People who are new to composting often worry about what can be composted. Once you get started, though, you'll soon realize that almost any organic matter will break down in a compost bin. Beginners often stick to vegetables, coffee grounds, grains, and materials from your yard. Greens and Browns Compostable materials are often broken down into greens (nitrogen-based materials) and browns (carbon-based materials). Your compost bin doesn't need a perfect balance to be effective, but using some of each type of organic matter will produce the best results. Too much brown matter in your bin will be hard to decompose. Too much green matter will make the compost slimy. Here are some examples of great carbon and nitrogenous materials to put in your bin: Brown:
  • dry leaves
  • straw
  • newspaper
  • sawdust
  • wood chips
Green:
  • fruits and vegetables
  • weeds from the yard
  • fresh grass clippings
  • flowers
  • coffee grounds

Maintaining the compost pile

To create a good environment for decomposition you'll need three things: heat, moisture, and air. This makes compost bins relatively low-maintenance, but here are some tips to speed up the decomposition process: Heat In the spring and summer, nature will provide this for you, but having an enclosed bin that receives plenty of sunlight will help you out. Moisture The bacteria that are doing the composting in your bin require water to live. But too much water will make your bin a slimy mess. Shoot for moist, not wet. Air A compost bin needs to be aerated to blend the ingredients together. You don't need to turn it often; once every two to three weeks is fine.   Now that you know all you need to about making great compost for the lawn and garden, it's just a matter of mixing it in and reaping the rewards. Mix compost into garden soil and lawns early in the spring and in the fall after harvest to keep the soil healthy year-round.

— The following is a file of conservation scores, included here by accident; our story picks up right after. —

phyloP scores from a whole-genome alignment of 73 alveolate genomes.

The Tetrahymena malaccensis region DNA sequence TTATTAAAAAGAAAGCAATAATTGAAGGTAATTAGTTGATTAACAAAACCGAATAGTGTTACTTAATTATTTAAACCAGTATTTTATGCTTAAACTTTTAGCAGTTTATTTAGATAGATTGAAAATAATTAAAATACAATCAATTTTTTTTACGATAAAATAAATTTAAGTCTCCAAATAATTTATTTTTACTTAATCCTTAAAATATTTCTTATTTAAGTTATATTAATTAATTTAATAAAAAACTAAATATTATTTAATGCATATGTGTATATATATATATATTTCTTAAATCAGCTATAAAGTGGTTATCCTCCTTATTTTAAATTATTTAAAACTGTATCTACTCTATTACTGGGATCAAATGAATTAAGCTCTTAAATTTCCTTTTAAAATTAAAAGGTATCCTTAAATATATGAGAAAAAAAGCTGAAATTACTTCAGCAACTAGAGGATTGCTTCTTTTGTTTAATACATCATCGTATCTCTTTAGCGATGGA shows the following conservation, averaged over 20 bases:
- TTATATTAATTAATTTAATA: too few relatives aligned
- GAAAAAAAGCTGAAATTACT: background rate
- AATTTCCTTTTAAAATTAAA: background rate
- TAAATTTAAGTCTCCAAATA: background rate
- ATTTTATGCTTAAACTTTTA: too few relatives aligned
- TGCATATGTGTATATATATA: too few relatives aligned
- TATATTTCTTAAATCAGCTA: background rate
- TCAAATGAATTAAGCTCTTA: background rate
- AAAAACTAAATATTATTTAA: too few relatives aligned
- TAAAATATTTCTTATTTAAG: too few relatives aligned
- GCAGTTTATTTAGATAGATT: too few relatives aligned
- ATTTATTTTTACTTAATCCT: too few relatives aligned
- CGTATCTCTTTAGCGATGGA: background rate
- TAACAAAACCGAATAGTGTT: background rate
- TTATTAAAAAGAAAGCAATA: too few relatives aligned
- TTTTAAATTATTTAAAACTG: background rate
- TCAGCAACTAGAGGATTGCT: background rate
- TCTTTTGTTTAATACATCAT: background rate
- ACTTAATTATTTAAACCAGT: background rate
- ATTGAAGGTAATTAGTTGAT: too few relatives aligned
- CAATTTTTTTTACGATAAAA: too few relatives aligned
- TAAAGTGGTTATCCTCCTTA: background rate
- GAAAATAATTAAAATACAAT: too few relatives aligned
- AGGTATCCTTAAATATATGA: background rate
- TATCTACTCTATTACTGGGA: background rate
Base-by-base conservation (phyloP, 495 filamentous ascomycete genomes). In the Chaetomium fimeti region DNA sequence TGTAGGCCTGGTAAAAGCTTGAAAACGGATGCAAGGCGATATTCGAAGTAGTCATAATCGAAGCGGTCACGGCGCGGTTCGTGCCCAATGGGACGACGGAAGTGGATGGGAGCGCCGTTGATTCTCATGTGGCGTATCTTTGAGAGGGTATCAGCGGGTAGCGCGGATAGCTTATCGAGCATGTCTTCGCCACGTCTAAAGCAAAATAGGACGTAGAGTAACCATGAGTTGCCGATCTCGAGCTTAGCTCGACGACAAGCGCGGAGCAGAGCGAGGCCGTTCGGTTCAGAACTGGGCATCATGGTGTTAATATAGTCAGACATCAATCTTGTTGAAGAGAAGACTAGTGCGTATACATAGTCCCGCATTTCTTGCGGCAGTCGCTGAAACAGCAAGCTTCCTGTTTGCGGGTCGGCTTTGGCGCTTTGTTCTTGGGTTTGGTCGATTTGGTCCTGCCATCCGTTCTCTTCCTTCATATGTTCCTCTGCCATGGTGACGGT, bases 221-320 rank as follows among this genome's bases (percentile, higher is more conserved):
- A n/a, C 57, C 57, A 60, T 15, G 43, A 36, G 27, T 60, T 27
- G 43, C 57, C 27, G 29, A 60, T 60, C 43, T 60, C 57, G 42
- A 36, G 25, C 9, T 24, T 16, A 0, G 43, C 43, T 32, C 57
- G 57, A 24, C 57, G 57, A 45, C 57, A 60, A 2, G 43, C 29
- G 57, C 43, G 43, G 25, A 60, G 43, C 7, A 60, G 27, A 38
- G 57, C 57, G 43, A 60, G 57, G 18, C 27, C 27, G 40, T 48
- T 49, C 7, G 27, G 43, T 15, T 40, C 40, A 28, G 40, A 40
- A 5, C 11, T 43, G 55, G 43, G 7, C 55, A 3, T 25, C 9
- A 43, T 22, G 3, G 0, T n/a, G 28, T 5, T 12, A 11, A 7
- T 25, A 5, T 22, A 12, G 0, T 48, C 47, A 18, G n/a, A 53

Posted by Peggy Farber on 4/15/2015